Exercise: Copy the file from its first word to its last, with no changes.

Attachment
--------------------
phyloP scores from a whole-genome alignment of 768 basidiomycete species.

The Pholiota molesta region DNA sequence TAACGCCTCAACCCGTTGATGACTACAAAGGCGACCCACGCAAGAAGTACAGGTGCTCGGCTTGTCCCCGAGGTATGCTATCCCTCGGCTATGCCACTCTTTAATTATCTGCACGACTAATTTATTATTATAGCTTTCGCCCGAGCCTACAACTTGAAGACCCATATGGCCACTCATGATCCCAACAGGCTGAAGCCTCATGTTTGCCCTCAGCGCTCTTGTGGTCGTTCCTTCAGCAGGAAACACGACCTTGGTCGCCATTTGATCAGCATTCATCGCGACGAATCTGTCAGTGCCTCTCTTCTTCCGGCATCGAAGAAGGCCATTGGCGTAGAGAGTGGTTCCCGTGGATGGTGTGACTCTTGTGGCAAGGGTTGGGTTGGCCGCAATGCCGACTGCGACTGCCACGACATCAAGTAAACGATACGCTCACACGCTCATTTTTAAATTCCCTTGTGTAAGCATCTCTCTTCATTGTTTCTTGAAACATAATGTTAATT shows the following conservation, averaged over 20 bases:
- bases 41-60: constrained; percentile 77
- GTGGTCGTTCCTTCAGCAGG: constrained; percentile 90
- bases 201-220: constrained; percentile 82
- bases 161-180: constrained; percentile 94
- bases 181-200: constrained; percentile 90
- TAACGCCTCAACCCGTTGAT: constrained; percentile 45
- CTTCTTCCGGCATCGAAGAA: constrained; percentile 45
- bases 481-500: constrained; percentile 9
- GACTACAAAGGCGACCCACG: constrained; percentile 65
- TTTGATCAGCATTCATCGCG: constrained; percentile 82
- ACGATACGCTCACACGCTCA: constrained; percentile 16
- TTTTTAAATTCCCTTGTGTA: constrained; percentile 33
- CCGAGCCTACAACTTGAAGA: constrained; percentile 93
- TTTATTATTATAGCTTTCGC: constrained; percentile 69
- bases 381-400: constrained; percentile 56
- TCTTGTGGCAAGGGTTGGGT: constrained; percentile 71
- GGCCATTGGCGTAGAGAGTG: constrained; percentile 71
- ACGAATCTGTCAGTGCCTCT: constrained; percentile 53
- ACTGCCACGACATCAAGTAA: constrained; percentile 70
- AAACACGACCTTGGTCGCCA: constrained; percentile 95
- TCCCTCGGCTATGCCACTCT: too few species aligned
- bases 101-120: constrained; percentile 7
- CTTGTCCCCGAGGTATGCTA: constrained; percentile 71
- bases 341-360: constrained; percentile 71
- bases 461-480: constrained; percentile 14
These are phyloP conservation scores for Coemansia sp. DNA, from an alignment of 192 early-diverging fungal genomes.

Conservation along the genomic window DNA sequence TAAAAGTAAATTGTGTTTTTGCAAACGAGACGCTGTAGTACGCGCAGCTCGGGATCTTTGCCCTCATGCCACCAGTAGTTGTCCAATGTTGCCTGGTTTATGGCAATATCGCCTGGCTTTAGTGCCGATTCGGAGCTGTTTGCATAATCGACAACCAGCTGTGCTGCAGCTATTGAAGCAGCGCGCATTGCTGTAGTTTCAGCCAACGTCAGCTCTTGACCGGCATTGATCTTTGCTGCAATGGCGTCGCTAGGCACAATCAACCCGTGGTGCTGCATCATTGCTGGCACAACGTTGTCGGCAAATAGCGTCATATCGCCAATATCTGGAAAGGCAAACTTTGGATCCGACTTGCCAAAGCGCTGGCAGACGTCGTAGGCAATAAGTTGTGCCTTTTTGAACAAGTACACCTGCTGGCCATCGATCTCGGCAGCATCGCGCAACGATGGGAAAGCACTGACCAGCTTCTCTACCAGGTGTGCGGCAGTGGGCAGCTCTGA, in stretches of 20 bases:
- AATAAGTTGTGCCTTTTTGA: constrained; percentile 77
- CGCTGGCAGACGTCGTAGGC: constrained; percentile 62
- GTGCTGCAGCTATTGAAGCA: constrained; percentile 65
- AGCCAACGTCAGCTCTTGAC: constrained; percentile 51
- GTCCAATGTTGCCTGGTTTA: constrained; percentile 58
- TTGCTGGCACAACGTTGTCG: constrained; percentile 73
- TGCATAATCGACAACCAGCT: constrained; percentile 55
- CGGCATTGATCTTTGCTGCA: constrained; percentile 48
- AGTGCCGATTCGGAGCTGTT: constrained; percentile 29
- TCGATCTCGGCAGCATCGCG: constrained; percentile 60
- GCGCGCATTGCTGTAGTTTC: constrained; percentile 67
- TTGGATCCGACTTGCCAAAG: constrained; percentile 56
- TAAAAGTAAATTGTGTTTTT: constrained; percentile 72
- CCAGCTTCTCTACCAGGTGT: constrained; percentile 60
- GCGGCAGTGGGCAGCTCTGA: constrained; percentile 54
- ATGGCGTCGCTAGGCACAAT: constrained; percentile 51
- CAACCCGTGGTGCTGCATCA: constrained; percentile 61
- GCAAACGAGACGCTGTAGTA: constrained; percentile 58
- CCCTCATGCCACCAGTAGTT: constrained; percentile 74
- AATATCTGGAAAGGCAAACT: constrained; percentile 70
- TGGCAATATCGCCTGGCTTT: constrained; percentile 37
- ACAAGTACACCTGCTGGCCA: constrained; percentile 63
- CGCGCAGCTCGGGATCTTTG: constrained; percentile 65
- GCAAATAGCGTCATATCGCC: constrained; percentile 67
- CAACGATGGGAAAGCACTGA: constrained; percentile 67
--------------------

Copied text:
phyloP scores from a whole-genome alignment of 768 basidiomycete species.

The Pholiota molesta region DNA sequence TAACGCCTCAACCCGTTGATGACTACAAAGGCGACCCACGCAAGAAGTACAGGTGCTCGGCTTGTCCCCGAGGTATGCTATCCCTCGGCTATGCCACTCTTTAATTATCTGCACGACTAATTTATTATTATAGCTTTCGCCCGAGCCTACAACTTGAAGACCCATATGGCCACTCATGATCCCAACAGGCTGAAGCCTCATGTTTGCCCTCAGCGCTCTTGTGGTCGTTCCTTCAGCAGGAAACACGACCTTGGTCGCCATTTGATCAGCATTCATCGCGACGAATCTGTCAGTGCCTCTCTTCTTCCGGCATCGAAGAAGGCCATTGGCGTAGAGAGTGGTTCCCGTGGATGGTGTGACTCTTGTGGCAAGGGTTGGGTTGGCCGCAATGCCGACTGCGACTGCCACGACATCAAGTAAACGATACGCTCACACGCTCATTTTTAAATTCCCTTGTGTAAGCATCTCTCTTCATTGTTTCTTGAAACATAATGTTAATT shows the following conservation, averaged over 20 bases:
- bases 41-60: constrained; percentile 77
- GTGGTCGTTCCTTCAGCAGG: constrained; percentile 90
- bases 201-220: constrained; percentile 82
- bases 161-180: constrained; percentile 94
- bases 181-200: constrained; percentile 90
- TAACGCCTCAACCCGTTGAT: constrained; percentile 45
- CTTCTTCCGGCATCGAAGAA: constrained; percentile 45
- bases 481-500: constrained; percentile 9
- GACTACAAAGGCGACCCACG: constrained; percentile 65
- TTTGATCAGCATTCATCGCG: constrained; percentile 82
- ACGATACGCTCACACGCTCA: constrained; percentile 16
- TTTTTAAATTCCCTTGTGTA: constrained; percentile 33
- CCGAGCCTACAACTTGAAGA: constrained; percentile 93
- TTTATTATTATAGCTTTCGC: constrained; percentile 69
- bases 381-400: constrained; percentile 56
- TCTTGTGGCAAGGGTTGGGT: constrained; percentile 71
- GGCCATTGGCGTAGAGAGTG: constrained; percentile 71
- ACGAATCTGTCAGTGCCTCT: constrained; percentile 53
- ACTGCCACGACATCAAGTAA: constrained; percentile 70
- AAACACGACCTTGGTCGCCA: constrained; percentile 95
- TCCCTCGGCTATGCCACTCT: too few species aligned
- bases 101-120: constrained; percentile 7
- CTTGTCCCCGAGGTATGCTA: constrained; percentile 71
- bases 341-360: constrained; percentile 71
- bases 461-480: constrained; percentile 14
These are phyloP conservation scores for Coemansia sp. DNA, from an alignment of 192 early-diverging fungal genomes.

Conservation along the genomic window DNA sequence TAAAAGTAAATTGTGTTTTTGCAAACGAGACGCTGTAGTACGCGCAGCTCGGGATCTTTGCCCTCATGCCACCAGTAGTTGTCCAATGTTGCCTGGTTTATGGCAATATCGCCTGGCTTTAGTGCCGATTCGGAGCTGTTTGCATAATCGACAACCAGCTGTGCTGCAGCTATTGAAGCAGCGCGCATTGCTGTAGTTTCAGCCAACGTCAGCTCTTGACCGGCATTGATCTTTGCTGCAATGGCGTCGCTAGGCACAATCAACCCGTGGTGCTGCATCATTGCTGGCACAACGTTGTCGGCAAATAGCGTCATATCGCCAATATCTGGAAAGGCAAACTTTGGATCCGACTTGCCAAAGCGCTGGCAGACGTCGTAGGCAATAAGTTGTGCCTTTTTGAACAAGTACACCTGCTGGCCATCGATCTCGGCAGCATCGCGCAACGATGGGAAAGCACTGACCAGCTTCTCTACCAGGTGTGCGGCAGTGGGCAGCTCTGA, in stretches of 20 bases:
- AATAAGTTGTGCCTTTTTGA: constrained; percentile 77
- CGCTGGCAGACGTCGTAGGC: constrained; percentile 62
- GTGCTGCAGCTATTGAAGCA: constrained; percentile 65
- AGCCAACGTCAGCTCTTGAC: constrained; percentile 51
- GTCCAATGTTGCCTGGTTTA: constrained; percentile 58
- TTGCTGGCACAACGTTGTCG: constrained; percentile 73
- TGCATAATCGACAACCAGCT: constrained; percentile 55
- CGGCATTGATCTTTGCTGCA: constrained; percentile 48
- AGTGCCGATTCGGAGCTGTT: constrained; percentile 29
- TCGATCTCGGCAGCATCGCG: constrained; percentile 60
- GCGCGCATTGCTGTAGTTTC: constrained; percentile 67
- TTGGATCCGACTTGCCAAAG: constrained; percentile 56
- TAAAAGTAAATTGTGTTTTT: constrained; percentile 72
- CCAGCTTCTCTACCAGGTGT: constrained; percentile 60
- GCGGCAGTGGGCAGCTCTGA: constrained; percentile 54
- ATGGCGTCGCTAGGCACAAT: constrained; percentile 51
- CAACCCGTGGTGCTGCATCA: constrained; percentile 61
- GCAAACGAGACGCTGTAGTA: constrained; percentile 58
- CCCTCATGCCACCAGTAGTT: constrained; percentile 74
- AATATCTGGAAAGGCAAACT: constrained; percentile 70
- TGGCAATATCGCCTGGCTTT: constrained; percentile 37
- ACAAGTACACCTGCTGGCCA: constrained; percentile 63
- CGCGCAGCTCGGGATCTTTG: constrained; percentile 65
- GCAAATAGCGTCATATCGCC: constrained; percentile 67
- CAACGATGGGAAAGCACTGA: constrained; percentile 67